Abortion and contraception are deeply personal matters that, for many women, stir up a range of emotions and ethical questions. These are not issues that politicians should use to manipulate or scare women.

Sadly, staring at sinking poll numbers, desperate to turn the conversation away from inflation and crime, and hoping to recapture the voters they need, Democrats are resorting to another fake “war on women” narrative to do exactly that. And they are pushing bad legislation in the process.

In the wake of the Supreme Court decision Dobbs v. Jackson Women’s Health Organization, Democrats advanced the “Right to Contraception Act,” which just passed the House and now heads to the Senate. This legislation, despite its name, is not about birth control. It is about politics and using what seems reasonable to advance an extreme agenda.

First, Democrats have fabricated yet another hoax: the notion that contraception is at risk. It isn’t.

Republican primary voters are near unanimous at 84 percent in their support for safe and accessible contraception. Some of the strongest support is from those who self-identify as pro-life, two-thirds of whom believe that restricting contraception would increase abortions. Nearly 80 percent say it is a pro-life position to support legal and accessible contraception in order to prevent abortions from even being considered.

It is really disappointing that the Left would take an issue on which there is near universal bipartisan agreement—the importance of safe, legal, and accessible contraception—and misrepresent and misuse it. At a time when so many Americans are feeling discouraged about the divisive state of politics, we should look for common ground and opportunities to make good, bipartisan policy, but that’s not what the Right to Contraception Act is.

This extreme legislation cloaks multiple harms in the guise of something good. It redefines contraception so broadly that it includes abortions and sterilization and supersedes any religious freedom concerns or other federal protections. Perhaps most disturbingly, if this bill passes the Senate, it would allow the Left to insist that certain medical professionals were now required to sterilize minors without parental consent and without any waiting period.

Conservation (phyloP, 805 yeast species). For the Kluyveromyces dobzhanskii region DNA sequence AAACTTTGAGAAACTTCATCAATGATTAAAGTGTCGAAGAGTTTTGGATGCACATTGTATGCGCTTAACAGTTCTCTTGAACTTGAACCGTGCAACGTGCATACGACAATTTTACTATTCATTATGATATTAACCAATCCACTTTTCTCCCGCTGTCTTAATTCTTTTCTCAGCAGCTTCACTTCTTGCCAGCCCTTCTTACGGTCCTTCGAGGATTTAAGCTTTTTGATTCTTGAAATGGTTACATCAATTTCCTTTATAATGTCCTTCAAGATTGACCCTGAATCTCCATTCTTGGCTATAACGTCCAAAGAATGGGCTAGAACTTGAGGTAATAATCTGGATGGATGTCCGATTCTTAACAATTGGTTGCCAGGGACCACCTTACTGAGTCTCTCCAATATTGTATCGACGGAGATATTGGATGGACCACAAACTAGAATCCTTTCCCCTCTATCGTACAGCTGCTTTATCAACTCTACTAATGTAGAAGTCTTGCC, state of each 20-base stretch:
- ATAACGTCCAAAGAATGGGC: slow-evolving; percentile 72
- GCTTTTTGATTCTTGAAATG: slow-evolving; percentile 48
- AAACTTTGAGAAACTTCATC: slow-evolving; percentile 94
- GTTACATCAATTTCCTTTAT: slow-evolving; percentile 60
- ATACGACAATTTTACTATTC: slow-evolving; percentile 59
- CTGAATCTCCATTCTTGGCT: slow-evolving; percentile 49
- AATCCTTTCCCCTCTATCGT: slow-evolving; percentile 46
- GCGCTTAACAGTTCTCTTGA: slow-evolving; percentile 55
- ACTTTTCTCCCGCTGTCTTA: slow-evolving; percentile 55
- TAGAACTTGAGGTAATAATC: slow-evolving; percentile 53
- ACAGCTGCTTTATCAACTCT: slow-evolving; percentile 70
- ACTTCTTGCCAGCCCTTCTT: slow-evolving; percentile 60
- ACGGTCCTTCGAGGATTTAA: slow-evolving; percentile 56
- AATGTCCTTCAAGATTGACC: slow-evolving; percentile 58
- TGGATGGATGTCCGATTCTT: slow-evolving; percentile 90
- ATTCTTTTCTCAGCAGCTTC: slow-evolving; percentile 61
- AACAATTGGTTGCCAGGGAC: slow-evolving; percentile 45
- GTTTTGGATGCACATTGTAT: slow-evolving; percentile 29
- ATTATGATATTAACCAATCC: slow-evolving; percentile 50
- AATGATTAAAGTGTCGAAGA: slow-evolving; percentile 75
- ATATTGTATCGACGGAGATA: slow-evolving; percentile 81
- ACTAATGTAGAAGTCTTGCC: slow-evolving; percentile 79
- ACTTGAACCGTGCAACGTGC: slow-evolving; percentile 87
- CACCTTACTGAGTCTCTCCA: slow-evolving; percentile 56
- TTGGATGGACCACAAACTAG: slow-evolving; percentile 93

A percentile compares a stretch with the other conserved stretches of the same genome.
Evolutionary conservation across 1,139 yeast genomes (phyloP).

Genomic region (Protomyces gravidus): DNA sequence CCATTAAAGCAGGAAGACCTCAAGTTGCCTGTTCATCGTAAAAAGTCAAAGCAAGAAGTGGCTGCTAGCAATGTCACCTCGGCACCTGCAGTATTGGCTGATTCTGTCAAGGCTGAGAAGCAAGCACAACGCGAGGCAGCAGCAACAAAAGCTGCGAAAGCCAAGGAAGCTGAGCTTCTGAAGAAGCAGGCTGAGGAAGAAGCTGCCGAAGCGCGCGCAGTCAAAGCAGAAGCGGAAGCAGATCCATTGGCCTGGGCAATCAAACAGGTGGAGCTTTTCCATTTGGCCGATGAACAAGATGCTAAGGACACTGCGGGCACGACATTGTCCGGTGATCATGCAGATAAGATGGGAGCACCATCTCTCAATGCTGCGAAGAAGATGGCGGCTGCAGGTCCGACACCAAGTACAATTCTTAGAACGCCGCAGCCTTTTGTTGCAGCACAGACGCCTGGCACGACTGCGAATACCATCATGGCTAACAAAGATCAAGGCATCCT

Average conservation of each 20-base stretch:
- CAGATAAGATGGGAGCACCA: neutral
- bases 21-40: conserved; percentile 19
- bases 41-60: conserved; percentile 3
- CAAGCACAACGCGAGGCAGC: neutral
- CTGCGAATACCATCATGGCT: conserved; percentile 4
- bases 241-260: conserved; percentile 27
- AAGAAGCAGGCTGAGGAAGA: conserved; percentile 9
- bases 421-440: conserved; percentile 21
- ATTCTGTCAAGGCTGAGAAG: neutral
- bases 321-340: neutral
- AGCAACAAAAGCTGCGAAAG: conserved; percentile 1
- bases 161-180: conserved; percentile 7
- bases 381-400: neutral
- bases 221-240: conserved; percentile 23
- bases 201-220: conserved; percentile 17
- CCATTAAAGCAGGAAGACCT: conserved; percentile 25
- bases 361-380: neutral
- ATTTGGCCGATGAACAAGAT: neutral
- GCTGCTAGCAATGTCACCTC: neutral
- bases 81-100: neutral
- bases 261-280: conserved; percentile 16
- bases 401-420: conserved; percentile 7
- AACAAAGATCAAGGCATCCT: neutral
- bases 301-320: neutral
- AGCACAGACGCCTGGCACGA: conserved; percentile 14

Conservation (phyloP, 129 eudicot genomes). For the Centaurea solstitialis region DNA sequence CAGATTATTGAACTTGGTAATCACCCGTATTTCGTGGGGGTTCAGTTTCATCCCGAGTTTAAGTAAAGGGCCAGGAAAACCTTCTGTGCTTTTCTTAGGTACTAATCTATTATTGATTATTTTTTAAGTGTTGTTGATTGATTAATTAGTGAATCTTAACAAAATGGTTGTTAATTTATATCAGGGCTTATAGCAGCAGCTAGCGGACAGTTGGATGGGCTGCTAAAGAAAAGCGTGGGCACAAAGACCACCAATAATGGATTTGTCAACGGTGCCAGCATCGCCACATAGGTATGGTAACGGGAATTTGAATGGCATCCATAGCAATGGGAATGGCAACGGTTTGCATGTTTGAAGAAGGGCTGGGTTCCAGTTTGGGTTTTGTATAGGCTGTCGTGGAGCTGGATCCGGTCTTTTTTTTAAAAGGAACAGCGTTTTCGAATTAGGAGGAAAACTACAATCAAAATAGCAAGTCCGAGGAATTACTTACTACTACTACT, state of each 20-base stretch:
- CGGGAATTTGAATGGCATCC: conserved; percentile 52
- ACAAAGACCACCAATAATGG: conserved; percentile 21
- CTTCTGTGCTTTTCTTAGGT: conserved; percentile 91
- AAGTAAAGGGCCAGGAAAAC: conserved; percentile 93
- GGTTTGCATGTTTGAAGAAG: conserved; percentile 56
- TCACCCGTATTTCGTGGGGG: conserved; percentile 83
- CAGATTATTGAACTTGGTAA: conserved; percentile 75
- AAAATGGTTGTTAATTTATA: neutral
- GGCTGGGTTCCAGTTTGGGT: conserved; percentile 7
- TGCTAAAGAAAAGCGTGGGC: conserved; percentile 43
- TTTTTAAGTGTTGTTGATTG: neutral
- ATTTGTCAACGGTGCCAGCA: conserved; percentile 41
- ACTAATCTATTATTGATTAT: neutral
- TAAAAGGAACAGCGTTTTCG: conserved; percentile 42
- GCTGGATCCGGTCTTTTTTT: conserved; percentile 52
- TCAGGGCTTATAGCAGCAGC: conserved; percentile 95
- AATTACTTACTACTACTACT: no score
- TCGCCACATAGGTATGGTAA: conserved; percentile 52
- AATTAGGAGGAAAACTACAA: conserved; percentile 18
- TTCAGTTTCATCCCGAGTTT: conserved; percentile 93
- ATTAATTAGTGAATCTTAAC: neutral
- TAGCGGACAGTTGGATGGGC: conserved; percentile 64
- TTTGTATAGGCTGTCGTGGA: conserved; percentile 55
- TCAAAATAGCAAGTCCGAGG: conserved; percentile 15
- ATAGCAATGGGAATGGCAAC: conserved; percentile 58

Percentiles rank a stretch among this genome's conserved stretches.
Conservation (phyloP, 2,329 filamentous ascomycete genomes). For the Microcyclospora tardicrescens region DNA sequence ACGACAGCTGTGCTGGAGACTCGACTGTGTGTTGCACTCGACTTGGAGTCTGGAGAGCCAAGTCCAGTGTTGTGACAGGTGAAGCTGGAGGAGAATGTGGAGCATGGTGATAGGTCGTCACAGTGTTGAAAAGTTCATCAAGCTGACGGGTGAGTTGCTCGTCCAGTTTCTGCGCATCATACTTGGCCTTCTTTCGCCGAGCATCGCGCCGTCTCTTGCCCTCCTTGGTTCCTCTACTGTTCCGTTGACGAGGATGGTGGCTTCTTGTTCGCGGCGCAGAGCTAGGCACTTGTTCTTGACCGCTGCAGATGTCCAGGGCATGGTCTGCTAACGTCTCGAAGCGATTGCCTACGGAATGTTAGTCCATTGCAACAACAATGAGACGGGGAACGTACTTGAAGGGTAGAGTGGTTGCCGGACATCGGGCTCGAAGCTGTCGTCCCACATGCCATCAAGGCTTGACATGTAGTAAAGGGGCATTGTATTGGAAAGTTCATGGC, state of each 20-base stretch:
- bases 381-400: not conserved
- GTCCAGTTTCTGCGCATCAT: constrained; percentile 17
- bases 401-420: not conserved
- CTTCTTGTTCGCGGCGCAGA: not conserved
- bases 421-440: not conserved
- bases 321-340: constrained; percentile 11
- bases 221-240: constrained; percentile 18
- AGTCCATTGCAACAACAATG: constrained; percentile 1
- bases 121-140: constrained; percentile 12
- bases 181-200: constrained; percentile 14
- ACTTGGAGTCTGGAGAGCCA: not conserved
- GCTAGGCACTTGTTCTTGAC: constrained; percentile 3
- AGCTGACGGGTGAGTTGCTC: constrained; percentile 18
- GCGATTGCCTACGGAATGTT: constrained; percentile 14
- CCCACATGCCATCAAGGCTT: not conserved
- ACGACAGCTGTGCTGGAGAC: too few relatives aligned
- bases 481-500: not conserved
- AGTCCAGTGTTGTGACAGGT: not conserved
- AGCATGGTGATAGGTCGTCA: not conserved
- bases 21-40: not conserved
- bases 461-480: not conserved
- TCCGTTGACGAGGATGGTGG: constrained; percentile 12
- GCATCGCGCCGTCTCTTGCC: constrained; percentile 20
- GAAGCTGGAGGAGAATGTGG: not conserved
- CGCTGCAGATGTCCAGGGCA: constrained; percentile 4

On a quick read, the bill seems not to require anything of anyone. But there’s a catch, implied in the act’s broad language and based on the expectation that, if a physician or an institution provides a product or service for some patients, they have to provide it to all patients.

If, for example, a physician were to perform hysterectomies or other procedures that cause sterilization, and a minor came to them wanting to be sterilized as part of gender transitioning, current federal law to protect against uninformed and non-consensual sterilization wouldn’t apply. There would be no waiting period, no age limitations, and no required parental awareness or consent.

That’s a heck of a thing that 220 Democrats in the House have just voted for.

This takes us outside of the realm of family planning and into another culture war—one over sex reassignment surgeries and other “gender-affirming” treatments for minors. Democrats shouldn’t push this radical agenda under the pretext of expanding or protecting access to birth control.

The bill text also makes explicitly clear that the Religious Freedom Restoration Act does not override or offer exceptions to any part of it. This would require the small minority of Americans who do find birth control (or even just certain methods of birth control) morally objectionable, to participate in the personal choices of others. This means that—had the Right to Contraception Act been law at the time—employers like Hobby Lobby and Little Sisters of the Poor would likely have lost in court, and would have been forced to choose between violating their religious consciences or violating the law.

This isn’t about birth control; it’s simply about control.

If policymakers truly wanted to support women by making birth control more accessible and affordable, they would make it available without a prescription. GOP lawmakers have advocated for over-the-counter availability, but the Right to Contraception Act fails to do this.

Making birth control available over the counter could reduce unplanned pregnancies by as much as 25 percent, according to an estimate from UC-San Francisco. And the price of birth control would fall, as we’ve seen with other drugs that become available over the counter.

The Right to Contraception Act does nothing to improve women’s access to birth control or to make it more affordable. No doubt the legislation is meant as fodder for election ads, wherein Democrats will attempt to paint any GOP lawmaker who votes against it as an authoritarian theocrat who wants to take away women’s rights.

There are many important policy questions surrounding abortion, contraception, and transgenderism. But these questions should be approached honestly and in good faith. It is terribly sad that Democrats seem unable to resist going too far with an extreme and unpopular agenda and preying on women’s fears for political gain. There they go again.